LFF 2020: Rose: A Love Story – Review

Release Date – TBC, Cert – N/A, Run-time – 1 hour 26 minutes, Director – Jennifer Sheridan

Sam (Matt Stokoe) and Rose (Sophie Rundle) live in isolation in the hills above a small town, hiding a dark secret in their small cabin.

Director Jennifer Sheridan makes her feature debut with Rose: A Love Story, a film that adds to the increasing amount of features using horror elements and suggestions to heighten suspense and drama within a story. Throughout the film it’s hinted that Rose (Sophie Rundle) has something more than a mysterious illness. She lives in isolation, in a small cabin in the hills with her husband Sam (screenwriter Matt Stokoe). Sam only occasionally leaves to go to the nearby town where he buys supplies, petrol and other basic necessities. Although, largely they rely on what he catches when hunting in the area for food. There’s a deeply mysterious side to the pair and their odd behaviours – Sam regularly goes to casually read while leeches attach to his legs in a corner room – that adds to the potentially dark side of not just their relationship but their behaviours as a whole.

Throughout there are hints and suggestions that everything is not as it seems and that a dark secret is being kept. Over the short course of the narrative there’s an eerie sense to the couple – and Sam’s responses to conversations he overhears while in the town, there’s a risk that they’re going to be discovered and something bad, potentially uncontrollable, is going to be unleashed without warning. Sam’s behaviours and often fight-or-flight responses to everything around him create a shadowy figure and boost the potentially dark edge that the film holds, one which keeps you invested throughout.

If this were simply a two-hander, which for a number of scenes it is, then this may not work as well. While the scenes between Stokoe and Rundle work well and their shady performances work well together in some of the more intense sequences as the darkness and solitude of the living space seems to get to them. Their anger clearly boosts, especially for Sam, while Rose feels the cold of the outside environment which she barely ever sees, while she works on her novel it doesn’t serve as a distraction. If anything it reminds her of her illness, making her isolation worse. Of course, contact with the outside world looms, with people becoming more and more interested – especially after a number of unfortunate collisions – in the outsiders in town.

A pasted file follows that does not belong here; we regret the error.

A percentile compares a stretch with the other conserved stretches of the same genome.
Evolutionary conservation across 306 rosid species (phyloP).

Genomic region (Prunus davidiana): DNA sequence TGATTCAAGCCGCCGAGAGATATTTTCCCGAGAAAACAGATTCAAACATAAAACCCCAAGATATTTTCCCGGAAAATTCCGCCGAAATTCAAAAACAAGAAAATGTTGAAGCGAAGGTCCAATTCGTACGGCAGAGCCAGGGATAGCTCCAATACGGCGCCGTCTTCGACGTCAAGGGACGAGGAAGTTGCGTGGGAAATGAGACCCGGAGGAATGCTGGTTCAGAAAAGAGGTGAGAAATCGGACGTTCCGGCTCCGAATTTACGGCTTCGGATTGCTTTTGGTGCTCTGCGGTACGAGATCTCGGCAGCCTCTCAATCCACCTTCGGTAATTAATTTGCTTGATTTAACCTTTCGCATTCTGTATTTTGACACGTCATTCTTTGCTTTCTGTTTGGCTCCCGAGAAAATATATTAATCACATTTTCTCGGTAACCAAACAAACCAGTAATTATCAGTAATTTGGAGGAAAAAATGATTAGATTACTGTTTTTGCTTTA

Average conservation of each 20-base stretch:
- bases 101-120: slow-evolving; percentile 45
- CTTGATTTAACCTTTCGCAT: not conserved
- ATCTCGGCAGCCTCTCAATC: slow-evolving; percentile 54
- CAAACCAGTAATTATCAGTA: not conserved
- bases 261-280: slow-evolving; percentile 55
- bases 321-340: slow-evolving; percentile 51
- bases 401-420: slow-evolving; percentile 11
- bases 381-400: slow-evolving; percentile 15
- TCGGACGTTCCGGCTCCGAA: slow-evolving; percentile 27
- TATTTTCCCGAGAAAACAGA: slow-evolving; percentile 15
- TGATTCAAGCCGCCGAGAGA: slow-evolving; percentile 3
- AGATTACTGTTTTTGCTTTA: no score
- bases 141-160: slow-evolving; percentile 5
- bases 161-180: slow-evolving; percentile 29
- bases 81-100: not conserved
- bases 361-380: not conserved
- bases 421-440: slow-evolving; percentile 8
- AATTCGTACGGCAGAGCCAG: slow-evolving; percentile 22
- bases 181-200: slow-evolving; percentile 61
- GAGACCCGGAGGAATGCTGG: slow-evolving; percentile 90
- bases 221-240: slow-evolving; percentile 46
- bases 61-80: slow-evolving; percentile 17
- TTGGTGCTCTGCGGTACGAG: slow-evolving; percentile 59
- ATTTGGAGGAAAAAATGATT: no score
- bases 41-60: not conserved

It all adds to the build-up that the film creates as it leads to forming a big reveal. The line on the way there isn’t exactly scary, but that doesn’t seem to be what the film is aiming for. It’s a short film and the run-time very much works in its favour, there’s a bit of context but some scenes do feel more like build-up than anything else. And while much of the film works well in keeping a consistent tone and feel throughout the majority of the story and substance is build-up. It works well enough and there’s certainly some engaging elements within the light horror injected mystery and general eerie nature of the piece. And certainly as events pick up and people come closer to discovering Sam and Rose the audience learns along with them, things pick up, and so does the horror. It all leads to something well worth the wait as the elements come together around the halfway point and the detail increases. Luckily, thanks to the short well-paced run-time it doesn’t take too long for such things to get going,

While the first half feels like mostly mysterious build-up the second half of Rose: A Love Story brings in more horror elements and the suspense and eerie tone helps form something worth the wait as each dark turn has unfortunate light shed on it for the characters.

Rating: 3 out of 5.

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